Have you ever had a co-worker clock out early a couple days each month? Why does management allow that type of laziness? Have you ever shot a dirty look to the healthy person abusing the accessible parking space? Isn’t that just about the lowest? Well, before you make snap judgements similar to these, keep in mind the possibility of hidden disabilities.
What Are Hidden Disabilities
Hidden disabilities, or invisible disabilities, refer to symptoms such as debilitating pain, fatigue, dizziness, cognitive dysfunctions, brain injuries, learning differences, and mental health disorders, as well as hearing and vision impairments. These are not always obvious to the onlooker, but can sometimes or always limit daily activities, range from mild challenges to severe limitations, and vary from person to person.
Also, someone who has a visible impairment or uses an assistive device such as a wheelchair, walker or cane can also have hidden disabilities. For example, whether or not a person utilizes an assistive device, if they are debilitated by such symptoms as described above, they live with hidden disabilities.
How Prevalent Are Hidden Disabilities
Hidden disabilities are much more common than you may think. Before branding that co-worker lazy think about this: Approximately 96 percent of people who live with an illness have an illness that is invisible. These people do not use a cane or any assistive device and may look perfectly healthy.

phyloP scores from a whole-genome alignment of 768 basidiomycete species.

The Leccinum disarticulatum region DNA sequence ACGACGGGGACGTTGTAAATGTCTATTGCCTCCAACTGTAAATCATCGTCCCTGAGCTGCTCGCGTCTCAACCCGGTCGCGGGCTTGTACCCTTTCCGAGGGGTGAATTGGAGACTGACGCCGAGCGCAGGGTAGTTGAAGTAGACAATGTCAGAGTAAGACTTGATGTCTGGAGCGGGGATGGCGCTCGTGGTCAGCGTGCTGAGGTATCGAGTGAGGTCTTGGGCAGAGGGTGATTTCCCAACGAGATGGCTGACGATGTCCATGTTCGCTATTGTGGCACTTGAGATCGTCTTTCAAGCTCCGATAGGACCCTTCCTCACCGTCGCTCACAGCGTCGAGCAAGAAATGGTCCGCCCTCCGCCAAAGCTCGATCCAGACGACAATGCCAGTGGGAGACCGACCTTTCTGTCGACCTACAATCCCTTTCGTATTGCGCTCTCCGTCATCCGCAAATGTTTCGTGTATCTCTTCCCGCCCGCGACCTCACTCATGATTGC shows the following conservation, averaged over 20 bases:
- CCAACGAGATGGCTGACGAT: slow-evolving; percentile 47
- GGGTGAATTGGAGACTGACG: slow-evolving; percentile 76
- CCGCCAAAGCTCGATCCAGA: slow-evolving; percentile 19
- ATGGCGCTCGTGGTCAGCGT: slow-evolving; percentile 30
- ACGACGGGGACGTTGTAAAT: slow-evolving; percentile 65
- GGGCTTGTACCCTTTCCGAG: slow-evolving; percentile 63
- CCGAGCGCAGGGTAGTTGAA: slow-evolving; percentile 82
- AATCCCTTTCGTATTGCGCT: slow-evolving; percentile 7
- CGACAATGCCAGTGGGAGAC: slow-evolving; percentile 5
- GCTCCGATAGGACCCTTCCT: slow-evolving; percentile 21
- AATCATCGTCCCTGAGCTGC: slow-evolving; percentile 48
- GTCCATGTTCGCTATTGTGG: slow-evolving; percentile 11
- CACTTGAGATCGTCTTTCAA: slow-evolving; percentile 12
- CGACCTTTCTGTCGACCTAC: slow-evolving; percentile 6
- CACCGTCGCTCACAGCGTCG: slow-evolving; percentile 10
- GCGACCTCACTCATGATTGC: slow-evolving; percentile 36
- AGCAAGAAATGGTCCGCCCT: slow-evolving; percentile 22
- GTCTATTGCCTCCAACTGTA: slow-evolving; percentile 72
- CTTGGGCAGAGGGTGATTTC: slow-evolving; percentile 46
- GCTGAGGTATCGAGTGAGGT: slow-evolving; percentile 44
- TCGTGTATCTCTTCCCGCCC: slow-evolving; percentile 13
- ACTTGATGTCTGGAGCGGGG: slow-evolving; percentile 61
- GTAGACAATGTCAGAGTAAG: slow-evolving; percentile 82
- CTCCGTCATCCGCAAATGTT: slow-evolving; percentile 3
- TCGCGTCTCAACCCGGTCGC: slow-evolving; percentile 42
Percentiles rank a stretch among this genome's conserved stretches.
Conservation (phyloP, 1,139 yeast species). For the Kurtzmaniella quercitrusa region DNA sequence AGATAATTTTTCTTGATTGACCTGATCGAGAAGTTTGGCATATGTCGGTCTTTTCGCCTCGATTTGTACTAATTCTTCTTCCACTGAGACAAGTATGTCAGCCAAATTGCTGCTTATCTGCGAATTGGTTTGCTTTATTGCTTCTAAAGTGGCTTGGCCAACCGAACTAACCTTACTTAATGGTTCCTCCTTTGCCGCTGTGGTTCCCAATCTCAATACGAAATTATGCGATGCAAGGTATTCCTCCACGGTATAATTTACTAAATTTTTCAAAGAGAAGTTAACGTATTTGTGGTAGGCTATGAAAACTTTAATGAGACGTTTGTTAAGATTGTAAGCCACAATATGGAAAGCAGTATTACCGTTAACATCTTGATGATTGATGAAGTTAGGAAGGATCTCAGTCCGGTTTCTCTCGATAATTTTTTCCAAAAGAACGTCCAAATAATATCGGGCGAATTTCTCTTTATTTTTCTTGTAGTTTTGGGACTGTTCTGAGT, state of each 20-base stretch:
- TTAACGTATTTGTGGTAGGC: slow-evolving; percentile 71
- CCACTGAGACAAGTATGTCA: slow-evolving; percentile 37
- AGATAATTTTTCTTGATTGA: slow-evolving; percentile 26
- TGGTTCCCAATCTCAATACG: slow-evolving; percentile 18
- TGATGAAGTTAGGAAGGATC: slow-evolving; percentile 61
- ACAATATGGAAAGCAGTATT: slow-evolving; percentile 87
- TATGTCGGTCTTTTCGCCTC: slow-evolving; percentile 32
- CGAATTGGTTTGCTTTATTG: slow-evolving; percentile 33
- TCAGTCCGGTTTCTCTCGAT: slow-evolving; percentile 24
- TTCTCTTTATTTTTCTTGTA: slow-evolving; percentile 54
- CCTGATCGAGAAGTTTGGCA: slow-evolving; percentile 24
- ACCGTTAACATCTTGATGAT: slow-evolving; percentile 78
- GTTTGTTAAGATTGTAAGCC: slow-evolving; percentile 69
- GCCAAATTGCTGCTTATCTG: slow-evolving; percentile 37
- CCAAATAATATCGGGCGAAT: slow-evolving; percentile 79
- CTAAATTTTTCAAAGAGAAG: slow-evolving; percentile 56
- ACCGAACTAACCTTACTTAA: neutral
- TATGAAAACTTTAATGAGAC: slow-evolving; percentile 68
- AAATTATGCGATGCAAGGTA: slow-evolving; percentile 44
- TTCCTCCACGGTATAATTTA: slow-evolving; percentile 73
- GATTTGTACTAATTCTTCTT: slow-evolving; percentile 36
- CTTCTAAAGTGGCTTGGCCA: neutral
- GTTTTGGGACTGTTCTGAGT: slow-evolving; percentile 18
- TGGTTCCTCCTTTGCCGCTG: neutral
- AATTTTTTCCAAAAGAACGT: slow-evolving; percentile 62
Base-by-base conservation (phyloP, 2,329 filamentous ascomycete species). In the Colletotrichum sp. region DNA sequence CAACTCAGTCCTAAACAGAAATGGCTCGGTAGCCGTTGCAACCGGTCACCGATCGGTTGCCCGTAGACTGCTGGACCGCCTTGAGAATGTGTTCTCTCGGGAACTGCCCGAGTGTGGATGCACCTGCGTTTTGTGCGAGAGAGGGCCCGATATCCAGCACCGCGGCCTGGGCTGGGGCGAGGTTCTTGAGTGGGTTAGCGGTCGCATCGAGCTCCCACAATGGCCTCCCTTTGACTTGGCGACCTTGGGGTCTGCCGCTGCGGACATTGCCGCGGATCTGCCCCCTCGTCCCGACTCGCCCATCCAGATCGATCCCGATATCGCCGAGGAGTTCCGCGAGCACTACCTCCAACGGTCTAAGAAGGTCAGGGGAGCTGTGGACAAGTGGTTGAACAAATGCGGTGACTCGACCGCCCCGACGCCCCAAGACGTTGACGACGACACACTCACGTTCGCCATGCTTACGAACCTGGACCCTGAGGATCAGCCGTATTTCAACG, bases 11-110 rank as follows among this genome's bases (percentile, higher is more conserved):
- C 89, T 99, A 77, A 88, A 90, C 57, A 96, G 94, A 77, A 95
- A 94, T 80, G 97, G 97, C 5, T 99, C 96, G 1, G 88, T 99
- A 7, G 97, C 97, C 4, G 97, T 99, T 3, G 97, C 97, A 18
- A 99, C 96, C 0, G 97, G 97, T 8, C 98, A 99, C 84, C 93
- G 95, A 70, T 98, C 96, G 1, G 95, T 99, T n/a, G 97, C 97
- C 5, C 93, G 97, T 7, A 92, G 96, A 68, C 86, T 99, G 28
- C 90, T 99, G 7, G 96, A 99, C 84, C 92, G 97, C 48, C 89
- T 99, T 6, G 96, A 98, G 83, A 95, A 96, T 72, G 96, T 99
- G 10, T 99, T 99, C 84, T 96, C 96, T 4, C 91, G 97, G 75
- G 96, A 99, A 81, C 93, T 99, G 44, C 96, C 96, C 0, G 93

Is There Such Thing as Hidden Disability Discrimination
Yes. Of all the employment disability discrimination charges filed with the Equal Employment Opportunity Commission between 2005 and 2010, the most commonly cited conditions were invisible ones, according to analysis by researchers at Cornell University’s Employment and Disability Institute.
I Have a Hidden Disability, Should I Tell My Employer
You may be concerned that, after disclosing your disability, you will be viewed differently.
You can address this by demanding equal treatment. However, several things can occur after revealing your hidden disability, even by the most well-intentioned employees.
Some co-workers or supervisors may want to protect you from tasks they feel physically or emotionally demanding, which unbeknownst to them, diminishes learning experiences for you.
If you want to have choices about what challenges you take on, say so. Be proactive about requesting challenging work, and then demonstrate your commitment. Let there be no doubt about your ambition or goals.
If you choose not to mention your needs, there are risks. If medical emergencies or safety aren’t concerns, the biggest risk you probably face is the possibility that your performance will be impaired by the hidden disability.
Disability doesn’t excuse poor performance, nor does it protect you from any actions that may result. If the organization has been working with you on reasonable adjustments, you have a much better chance of maintaining strong performance or improving decreased performance. There’s more trust, closer collaboration, and you’re better positioned for success.
Whether You Choose to Disclose Or Not
You may at times feel disadvantaged by the impact of your disability. Since you cannot change these issues, optimize all your assets. There are inspiring people everywhere with overcome obstacles by delivering consistent performance and professionalism at all times. Co-workers will see your performance first—and your disability second.
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